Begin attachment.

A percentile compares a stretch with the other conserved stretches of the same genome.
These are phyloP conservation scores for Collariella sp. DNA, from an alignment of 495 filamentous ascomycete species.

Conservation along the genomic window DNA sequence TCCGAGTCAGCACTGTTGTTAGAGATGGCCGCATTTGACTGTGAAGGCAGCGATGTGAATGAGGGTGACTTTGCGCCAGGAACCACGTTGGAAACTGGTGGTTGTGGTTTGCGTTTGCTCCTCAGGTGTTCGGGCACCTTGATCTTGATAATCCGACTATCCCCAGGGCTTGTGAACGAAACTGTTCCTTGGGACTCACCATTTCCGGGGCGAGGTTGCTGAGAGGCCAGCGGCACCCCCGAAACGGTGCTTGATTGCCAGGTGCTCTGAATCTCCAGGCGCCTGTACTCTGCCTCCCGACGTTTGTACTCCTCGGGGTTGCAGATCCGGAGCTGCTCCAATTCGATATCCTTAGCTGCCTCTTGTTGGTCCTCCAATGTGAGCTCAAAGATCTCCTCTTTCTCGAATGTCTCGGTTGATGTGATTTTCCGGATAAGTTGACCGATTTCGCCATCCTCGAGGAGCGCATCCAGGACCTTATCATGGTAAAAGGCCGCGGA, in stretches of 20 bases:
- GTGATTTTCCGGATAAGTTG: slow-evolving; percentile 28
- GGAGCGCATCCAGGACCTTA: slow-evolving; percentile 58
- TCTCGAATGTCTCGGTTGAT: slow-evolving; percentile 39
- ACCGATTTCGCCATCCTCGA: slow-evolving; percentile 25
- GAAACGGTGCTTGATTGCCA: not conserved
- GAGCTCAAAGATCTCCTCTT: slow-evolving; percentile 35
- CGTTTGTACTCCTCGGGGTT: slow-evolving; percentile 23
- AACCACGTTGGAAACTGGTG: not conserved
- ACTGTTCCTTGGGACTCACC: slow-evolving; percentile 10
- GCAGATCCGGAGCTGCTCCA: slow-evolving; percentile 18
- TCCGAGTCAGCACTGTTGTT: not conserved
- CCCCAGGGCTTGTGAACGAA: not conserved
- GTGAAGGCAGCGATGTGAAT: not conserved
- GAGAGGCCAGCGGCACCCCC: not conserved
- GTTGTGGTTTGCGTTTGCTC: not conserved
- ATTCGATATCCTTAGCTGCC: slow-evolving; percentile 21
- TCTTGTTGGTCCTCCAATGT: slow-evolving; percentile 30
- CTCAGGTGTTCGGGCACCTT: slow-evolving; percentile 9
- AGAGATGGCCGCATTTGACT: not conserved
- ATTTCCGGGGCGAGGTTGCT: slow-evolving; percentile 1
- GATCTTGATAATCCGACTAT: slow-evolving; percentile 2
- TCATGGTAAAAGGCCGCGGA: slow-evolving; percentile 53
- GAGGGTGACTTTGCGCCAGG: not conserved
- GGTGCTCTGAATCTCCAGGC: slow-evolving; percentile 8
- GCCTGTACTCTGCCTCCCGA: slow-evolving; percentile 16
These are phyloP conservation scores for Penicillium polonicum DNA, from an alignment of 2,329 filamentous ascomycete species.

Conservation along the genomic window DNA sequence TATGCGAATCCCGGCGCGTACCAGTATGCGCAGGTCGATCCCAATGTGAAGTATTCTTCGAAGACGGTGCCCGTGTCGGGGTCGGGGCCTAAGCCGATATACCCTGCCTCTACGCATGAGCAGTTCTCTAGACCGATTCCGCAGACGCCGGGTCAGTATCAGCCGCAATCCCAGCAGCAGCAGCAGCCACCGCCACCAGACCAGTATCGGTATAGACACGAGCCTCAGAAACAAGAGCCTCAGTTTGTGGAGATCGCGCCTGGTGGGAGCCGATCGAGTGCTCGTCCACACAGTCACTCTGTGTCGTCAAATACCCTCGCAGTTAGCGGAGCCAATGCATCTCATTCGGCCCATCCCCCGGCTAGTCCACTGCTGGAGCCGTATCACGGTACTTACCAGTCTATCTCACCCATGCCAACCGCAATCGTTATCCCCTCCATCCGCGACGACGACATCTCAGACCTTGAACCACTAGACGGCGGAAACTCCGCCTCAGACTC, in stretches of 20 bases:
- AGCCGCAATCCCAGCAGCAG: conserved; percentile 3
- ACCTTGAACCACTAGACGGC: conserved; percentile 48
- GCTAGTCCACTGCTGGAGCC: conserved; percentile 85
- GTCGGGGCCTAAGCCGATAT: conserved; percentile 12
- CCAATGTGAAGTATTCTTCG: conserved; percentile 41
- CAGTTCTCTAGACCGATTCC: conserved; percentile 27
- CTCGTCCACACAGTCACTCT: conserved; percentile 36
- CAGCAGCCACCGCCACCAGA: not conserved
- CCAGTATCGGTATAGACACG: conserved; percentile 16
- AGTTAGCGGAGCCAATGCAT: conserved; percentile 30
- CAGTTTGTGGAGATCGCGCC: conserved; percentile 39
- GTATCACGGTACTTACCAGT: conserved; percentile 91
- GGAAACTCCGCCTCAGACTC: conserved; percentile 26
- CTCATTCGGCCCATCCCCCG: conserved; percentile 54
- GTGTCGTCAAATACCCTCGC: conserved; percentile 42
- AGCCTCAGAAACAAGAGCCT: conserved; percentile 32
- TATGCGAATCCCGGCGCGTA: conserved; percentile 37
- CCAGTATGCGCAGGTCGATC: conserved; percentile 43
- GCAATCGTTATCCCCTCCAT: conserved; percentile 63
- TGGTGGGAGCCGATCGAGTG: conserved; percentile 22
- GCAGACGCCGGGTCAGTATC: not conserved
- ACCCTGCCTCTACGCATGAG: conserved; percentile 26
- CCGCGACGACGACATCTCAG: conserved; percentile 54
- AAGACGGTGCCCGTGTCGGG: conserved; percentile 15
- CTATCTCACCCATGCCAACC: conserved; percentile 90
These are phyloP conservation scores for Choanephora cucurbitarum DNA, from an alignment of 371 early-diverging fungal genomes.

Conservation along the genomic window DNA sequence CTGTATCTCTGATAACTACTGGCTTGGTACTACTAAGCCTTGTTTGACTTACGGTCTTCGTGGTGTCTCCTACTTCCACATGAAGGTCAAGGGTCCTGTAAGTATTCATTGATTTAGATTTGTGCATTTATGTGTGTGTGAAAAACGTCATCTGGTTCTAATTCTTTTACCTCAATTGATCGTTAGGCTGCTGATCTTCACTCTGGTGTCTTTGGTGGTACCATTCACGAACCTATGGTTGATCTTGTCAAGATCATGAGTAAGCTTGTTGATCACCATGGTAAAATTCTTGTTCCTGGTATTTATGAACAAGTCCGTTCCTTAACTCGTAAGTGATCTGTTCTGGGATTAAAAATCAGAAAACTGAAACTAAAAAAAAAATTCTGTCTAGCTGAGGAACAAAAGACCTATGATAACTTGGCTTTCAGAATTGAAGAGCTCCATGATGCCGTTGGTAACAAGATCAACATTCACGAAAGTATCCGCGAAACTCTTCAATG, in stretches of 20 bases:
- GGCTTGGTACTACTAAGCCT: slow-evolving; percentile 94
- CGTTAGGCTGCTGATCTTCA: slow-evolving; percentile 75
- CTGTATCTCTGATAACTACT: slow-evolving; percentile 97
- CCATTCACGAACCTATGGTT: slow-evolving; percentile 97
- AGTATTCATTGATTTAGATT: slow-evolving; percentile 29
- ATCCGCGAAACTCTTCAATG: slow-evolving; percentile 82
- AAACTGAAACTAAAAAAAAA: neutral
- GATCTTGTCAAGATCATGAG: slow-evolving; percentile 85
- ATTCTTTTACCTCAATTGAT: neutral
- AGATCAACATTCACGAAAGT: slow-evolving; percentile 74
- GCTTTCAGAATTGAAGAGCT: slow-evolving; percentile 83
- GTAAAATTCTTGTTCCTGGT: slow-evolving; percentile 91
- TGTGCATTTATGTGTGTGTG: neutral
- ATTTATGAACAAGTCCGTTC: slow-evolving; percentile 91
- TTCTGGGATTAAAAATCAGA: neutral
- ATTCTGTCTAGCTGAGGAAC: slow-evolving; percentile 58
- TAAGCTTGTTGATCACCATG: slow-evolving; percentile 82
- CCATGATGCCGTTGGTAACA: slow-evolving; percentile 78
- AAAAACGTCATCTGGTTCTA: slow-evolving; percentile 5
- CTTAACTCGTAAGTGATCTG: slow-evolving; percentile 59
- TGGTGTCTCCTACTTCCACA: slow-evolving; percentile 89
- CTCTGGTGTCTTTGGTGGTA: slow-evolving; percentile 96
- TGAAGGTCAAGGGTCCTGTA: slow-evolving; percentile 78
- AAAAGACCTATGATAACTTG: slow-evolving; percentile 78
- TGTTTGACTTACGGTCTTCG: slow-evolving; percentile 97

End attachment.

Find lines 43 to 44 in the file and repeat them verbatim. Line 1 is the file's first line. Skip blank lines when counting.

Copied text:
- GGAAACTCCGCCTCAGACTC: conserved; percentile 26
- CTCATTCGGCCCATCCCCCG: conserved; percentile 54